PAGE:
Anyone who has read a James Ellroy novel can attest to the author’s unparalleled ability to dramatize the dark corruption of the LAPD. Ellroy’s collaboration on the screenplay of Rampart brings his hard-boiled world to the screen, and starkly so through the gritty style of director/co-writer Oren Moverman (The Messenger). Rampart is an unflinching and unflattering portrait of the Rampart division of the LAPD. While the graphic realism of the film pushes it near the point of repulsion, Rampart is also a fascinating interpretation of seedy cops thanks to Woody Harrelson’s bravura performance as Dave Brown, the prototypical LAPD cop who abides by the philosophy of “shoot first, ask questions later.”
Brown is perhaps the worst kind of cop. This is not because he’s a hotheaded racist pig, but because he packs an earnest desire to protect the streets, yet his vigilant ethic frequently turns into vigilantism. Brown prefers to work outside the law in order to uphold it. Like a small boy playing with his toys, Brown flaunts the law ignorant to the consequences. The repercussions of his ire are evident in his fractured family. Brown supports two sisters – one is his current wife (Anne Heche), one is his ex-wife (Cynthia Nixon) – as well as one daughter from each of the two mothers. All four women in Brown’s life are plainly suffering from neglect. Much like the relationship between Brandon and Sissy in Shame, Dave’s recklessness explodes with complete disregard to his family.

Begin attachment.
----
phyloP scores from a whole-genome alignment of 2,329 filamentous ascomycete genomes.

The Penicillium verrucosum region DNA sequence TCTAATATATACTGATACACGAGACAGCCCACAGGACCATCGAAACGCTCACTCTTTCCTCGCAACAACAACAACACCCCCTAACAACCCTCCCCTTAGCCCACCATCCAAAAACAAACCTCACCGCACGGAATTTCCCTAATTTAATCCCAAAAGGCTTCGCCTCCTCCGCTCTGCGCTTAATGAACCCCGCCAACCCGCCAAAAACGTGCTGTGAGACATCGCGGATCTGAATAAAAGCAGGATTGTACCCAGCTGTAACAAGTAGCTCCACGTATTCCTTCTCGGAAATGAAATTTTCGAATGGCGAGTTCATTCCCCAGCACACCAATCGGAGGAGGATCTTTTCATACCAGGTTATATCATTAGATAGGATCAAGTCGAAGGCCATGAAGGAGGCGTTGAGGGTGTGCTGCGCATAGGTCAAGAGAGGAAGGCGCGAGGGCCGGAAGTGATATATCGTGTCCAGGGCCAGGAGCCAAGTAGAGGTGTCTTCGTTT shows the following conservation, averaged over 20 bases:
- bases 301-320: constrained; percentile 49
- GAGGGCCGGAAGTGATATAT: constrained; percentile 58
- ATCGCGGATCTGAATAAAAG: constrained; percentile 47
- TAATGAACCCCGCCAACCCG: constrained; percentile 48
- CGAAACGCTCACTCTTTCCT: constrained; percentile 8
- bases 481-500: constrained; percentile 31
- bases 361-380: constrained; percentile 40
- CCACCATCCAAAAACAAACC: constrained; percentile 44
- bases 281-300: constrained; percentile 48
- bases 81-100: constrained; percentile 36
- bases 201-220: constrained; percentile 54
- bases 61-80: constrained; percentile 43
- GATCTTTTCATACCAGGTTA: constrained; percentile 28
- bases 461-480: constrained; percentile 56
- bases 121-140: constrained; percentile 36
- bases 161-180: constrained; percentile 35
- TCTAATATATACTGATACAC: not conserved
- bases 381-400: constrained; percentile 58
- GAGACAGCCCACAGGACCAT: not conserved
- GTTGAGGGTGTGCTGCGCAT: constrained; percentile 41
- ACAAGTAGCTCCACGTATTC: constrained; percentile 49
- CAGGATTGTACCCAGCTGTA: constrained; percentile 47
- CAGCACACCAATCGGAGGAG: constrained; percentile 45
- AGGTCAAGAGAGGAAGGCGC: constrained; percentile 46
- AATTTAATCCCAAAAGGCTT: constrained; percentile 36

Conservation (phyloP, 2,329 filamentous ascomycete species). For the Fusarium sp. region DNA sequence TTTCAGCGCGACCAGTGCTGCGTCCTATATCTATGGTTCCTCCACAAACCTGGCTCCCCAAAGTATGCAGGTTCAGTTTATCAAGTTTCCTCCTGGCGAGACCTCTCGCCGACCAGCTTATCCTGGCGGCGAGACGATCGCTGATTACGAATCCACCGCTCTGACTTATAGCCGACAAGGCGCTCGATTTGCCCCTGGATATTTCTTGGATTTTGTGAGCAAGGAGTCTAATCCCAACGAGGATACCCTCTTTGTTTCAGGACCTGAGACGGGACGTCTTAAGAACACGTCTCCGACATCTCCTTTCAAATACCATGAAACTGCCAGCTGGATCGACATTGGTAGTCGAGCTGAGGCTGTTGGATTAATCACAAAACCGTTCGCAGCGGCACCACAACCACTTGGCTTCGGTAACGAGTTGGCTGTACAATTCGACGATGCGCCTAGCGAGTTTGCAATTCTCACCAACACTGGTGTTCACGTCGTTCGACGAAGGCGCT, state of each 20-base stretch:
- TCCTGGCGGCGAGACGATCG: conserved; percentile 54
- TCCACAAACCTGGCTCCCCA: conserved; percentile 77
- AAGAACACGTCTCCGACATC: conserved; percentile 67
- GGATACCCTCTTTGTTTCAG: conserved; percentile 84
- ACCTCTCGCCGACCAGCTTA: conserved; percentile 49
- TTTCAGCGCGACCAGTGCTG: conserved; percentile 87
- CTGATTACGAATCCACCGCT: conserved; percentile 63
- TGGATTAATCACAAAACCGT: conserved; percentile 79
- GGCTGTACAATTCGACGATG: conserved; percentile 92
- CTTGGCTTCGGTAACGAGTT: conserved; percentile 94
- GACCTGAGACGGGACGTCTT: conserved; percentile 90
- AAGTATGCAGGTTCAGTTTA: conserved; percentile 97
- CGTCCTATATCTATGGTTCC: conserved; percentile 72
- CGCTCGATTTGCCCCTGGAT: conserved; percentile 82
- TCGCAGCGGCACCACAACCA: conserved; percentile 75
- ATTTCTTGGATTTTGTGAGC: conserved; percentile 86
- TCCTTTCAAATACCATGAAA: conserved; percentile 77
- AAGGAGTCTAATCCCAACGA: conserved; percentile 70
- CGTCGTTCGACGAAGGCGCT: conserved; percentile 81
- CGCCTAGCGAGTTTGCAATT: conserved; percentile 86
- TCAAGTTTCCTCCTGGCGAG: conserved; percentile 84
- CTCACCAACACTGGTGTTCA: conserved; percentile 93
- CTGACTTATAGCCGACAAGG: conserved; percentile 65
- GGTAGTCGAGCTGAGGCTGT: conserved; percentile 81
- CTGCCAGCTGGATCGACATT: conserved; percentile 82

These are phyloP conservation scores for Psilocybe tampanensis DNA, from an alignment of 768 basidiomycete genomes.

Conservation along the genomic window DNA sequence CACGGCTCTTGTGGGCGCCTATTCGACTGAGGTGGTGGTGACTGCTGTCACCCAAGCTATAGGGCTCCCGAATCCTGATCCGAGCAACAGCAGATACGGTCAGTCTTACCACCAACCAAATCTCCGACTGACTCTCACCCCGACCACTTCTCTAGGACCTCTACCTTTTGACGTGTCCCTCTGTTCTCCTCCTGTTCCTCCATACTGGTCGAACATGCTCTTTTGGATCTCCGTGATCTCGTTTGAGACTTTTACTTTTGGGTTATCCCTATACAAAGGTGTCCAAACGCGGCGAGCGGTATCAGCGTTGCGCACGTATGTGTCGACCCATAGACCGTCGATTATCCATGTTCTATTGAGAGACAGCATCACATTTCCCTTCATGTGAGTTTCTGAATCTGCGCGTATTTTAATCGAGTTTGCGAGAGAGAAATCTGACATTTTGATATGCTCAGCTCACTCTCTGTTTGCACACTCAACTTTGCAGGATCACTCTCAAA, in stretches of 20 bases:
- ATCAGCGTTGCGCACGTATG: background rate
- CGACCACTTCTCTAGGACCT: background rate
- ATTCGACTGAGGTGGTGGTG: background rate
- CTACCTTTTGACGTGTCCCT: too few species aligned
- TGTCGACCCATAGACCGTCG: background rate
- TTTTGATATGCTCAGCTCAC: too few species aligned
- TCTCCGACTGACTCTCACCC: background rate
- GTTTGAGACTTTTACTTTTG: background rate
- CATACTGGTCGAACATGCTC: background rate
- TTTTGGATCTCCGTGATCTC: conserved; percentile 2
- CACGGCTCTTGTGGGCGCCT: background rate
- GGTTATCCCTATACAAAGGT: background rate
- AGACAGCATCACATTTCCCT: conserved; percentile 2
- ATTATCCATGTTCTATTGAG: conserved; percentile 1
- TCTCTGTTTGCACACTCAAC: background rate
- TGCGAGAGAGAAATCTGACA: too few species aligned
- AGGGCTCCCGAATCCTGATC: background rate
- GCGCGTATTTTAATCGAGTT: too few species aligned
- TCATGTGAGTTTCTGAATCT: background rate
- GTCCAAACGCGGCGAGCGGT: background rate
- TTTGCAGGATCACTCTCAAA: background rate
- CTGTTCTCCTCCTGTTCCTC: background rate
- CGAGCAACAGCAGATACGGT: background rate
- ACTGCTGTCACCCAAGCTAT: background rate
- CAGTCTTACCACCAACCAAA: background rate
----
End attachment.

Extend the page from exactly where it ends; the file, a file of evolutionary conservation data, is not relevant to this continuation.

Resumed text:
As Brown, Harrelson is a minefield of testosterone and bubbling rage. Harrelson’s volatile and wrathful cop makes Denzel Washington’s Alonzo Harris look like Little Bo Peep. It’s an excellent characterization on par with Harrelson’s last collaboration with Moverman in The Messenger. Moverman also stacks the film with a strong list of supporting players including Robin Wright, Sigourney Weaver, Steve Buscemi and Ben Foster. Rampart is a solid sophomore effort by Moverman.